There really hasn’t been any Black Sky in the fandom for a while now, as far as news is concerned.
It’s been RAining Armitage, however the following picture has reminded me how neglectful I have been of my other crushes.
The image comes from The Hobbit Book Tie-In.
Check out other Hobbit pictures at TORn.
I’ve spent the morning analyzing whether fancying both the uncle and his nephews wasn’t too weird.
I can conclude it’s morally OK in my book!
You, me, and Richard in a dark cinema😉
As the summer is coming to an end, and so are the days of freedom to do whatever I want, I decided to continue on my quest to immerse myself in the best British actors have to offer.
It actually turned into a triple bill, but about that a little later.
The first film I decided to watch was Third Star, a 2010 British comedy-drama film directed by Hattie Dalton, staring Benedict Cumberbatch.
It tells the story of James, a young man terminally ill with cancer, who sets out on a last hiking trip with his three best friends, Davy, Bill and Miles.
I won’t go into details as to the plot, as I found it quite predictable.
This is a touching comedy drama which focuses on friendship and love against the backdrop of suffering and loss.
In many ways, it follows the path of other road trip adventure movies.
What is interesting to see is the different ways people deal with the inevitability of death.
Some are repulsed by the illness, others sacrifice their own plans and ambitions to a point where they almost become a martyr to it.
By the end my eyes were puffy from crying, but this definitely isn’t so much about cancer as it is about friendship, and the sacrifices we make for those we love.
There’s a quote from James that particularly resonated with me:
So I raise a morphine toast to you all.
And if you should happen to remember it’s the anniversary of my birth, remember that you were loved by me and that you made my life a happy one.
And there is no tragedy in that.”
Here’s the trailer:
I also found it on YT in parts with subtitulada en español🙂
Please do yourself a favour and watch this movie.
It won’t disappoint!
To balance things out, I decided to watch Penelope, a 2006 fantasy/romantic comedy directed by Mark Palansky next.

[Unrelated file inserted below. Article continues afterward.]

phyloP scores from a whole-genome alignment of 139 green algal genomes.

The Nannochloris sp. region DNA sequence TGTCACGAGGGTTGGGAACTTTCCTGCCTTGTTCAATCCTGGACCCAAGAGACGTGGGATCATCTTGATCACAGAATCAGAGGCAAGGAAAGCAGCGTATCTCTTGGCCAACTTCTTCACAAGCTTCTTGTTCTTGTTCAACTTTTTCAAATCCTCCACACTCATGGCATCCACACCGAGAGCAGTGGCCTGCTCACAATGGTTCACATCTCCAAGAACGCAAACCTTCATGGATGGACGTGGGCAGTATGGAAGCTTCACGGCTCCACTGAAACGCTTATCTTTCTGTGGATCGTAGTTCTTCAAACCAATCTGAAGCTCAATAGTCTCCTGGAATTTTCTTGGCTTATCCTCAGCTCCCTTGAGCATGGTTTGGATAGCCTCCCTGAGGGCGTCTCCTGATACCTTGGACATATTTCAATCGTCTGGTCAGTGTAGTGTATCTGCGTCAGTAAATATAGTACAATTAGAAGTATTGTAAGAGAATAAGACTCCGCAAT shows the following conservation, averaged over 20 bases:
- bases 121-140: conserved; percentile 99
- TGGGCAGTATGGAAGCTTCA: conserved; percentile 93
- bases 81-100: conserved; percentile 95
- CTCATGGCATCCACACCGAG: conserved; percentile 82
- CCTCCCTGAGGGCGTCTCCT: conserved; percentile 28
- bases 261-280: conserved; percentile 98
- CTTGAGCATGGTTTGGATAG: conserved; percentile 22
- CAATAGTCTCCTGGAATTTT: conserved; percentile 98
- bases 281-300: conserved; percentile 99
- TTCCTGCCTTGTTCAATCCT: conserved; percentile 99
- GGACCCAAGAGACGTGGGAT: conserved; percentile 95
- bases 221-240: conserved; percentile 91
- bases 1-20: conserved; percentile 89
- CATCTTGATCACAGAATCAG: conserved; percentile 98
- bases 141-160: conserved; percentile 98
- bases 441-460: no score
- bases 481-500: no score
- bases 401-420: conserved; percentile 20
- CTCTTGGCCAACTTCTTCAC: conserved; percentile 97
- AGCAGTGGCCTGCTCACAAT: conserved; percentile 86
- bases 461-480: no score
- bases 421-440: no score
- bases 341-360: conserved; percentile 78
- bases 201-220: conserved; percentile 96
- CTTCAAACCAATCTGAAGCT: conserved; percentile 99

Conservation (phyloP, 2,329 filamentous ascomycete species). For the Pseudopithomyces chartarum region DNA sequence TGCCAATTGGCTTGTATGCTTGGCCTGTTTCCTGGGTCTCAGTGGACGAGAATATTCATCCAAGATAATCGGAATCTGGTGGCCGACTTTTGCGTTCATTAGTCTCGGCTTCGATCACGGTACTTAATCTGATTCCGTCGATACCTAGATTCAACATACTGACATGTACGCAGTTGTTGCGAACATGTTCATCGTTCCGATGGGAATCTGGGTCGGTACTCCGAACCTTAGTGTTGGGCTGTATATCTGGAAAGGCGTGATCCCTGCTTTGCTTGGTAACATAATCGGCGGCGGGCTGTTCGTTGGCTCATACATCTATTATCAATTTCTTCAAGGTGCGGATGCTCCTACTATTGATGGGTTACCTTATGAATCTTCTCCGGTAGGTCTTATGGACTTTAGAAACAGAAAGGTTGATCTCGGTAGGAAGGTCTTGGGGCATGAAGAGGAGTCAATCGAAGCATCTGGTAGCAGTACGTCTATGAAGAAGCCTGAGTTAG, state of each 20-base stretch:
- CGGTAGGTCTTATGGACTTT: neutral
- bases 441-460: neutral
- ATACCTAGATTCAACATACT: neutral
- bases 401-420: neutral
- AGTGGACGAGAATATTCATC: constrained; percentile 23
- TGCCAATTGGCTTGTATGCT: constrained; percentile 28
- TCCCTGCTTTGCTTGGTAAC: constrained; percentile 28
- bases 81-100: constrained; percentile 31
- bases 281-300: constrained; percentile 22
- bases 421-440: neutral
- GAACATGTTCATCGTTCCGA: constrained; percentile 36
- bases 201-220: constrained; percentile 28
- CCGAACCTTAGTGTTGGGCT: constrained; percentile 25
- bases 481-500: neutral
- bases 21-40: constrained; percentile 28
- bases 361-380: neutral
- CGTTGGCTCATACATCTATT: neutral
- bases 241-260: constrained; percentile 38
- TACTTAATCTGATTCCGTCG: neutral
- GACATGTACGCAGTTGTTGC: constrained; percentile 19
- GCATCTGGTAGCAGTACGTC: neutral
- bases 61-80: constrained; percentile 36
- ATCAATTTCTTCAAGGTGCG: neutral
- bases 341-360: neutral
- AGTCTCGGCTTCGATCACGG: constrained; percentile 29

Call me jaded I’m not a big fan of the fairytale genre.
If it wasn’t for James McAvoy, I wouldn’t even give it a try.
The film tells a story of a young girl from a wealthy family, who, because of a curse, has a pig nose and ears (no info regarding the tail…).
It is said that the curse can only be lifted if ‘one of her own’ learns to love her, which her parents interpret as meaning that Penelope must marry a man of noble birth.
The thing that aggravated me the most is that Christina Ricci’s character is supposed to look like a monster, hideous enough to scare away any prospective husband.
I think she resembles a young Victoria Beckham (and I mean that in the nicest way possible).
I’d (semi) recommend this film for three reasons.
Firstly, as always, James McAvoy gives a powerful performance amidst all the bubbles.
Although he’s Scottish, and very often uses a British accent when he plays parts, here has an American one.
It’s not my favorite as one of the main attractions of loving a British actor is that they sound like they’ve just had tea with the Queen.
But there’s an intensity about McAvoy I find irresistible.
He’s not remotely my type (in oppose to you Mr Armitage, you check ALL my boxes), but the passion he installs into his characters make them sexy as all hell.
The second aspect I found adorable is Penelope’s wardrobe.
I know, I’m shallow, but the costume designer really did a great job putting together adorable retro outfits for the female protagonist.
I’m jealous and I want it all!
Last, but definitely not least, Peter Dinklage plays Lemon, the demonic paparazzi who’s on a mission to hunt down Penelope.
There’s a scene in prison with him that desperately needs to be turned into a gif🙂
Is this the best movie I’ve ever seen?
Not by a long shot!
It wasn’t even the best movie on the day.
But if light and fluffy is what you’re after, it’ll fit the bill.
Here’s the trailer:
After the sickly sweetness of the previous film, I really needed to cleanse my pallet, and I think I made the perfect choice.
The Last Station is a 2009 biographical drama about the final months of Leo Tolstoy’s life, directed by Michael Hoffman.
The film follows the battle between Sophia, Tolstoy’s wife (Hellen Mirren) and his disciple Vladimir Chertkov for his legacy and the copyright of Tolstoy’s works.
James McAvoy plays Tolstoy’s new secretary Valentin Bulgakov, who finds himself mediating between the two sides.
It’s an interesting commentary on love, marriage, ideology and passion.
This film displays two of my favorite features.
Firstly, it’s based on fact.
I found the authentic footage of Tolstoy featured at the end to be haunting.
I also felt quite sentimental every time they drank tea.
It was served in glasses placed in little metal ‘baskets’, just like I remember from when I was a child.
They’d also sweeten it with jam instead of sugar.
Secondly, it takes place in Russia at the start of the twentieth century.
Trouble is brewing, the time for change is near, yet it’s filtered through the rural existence of Tolstoy and his disciples.
This movie is a must!
You can watch in movie in parts on YT: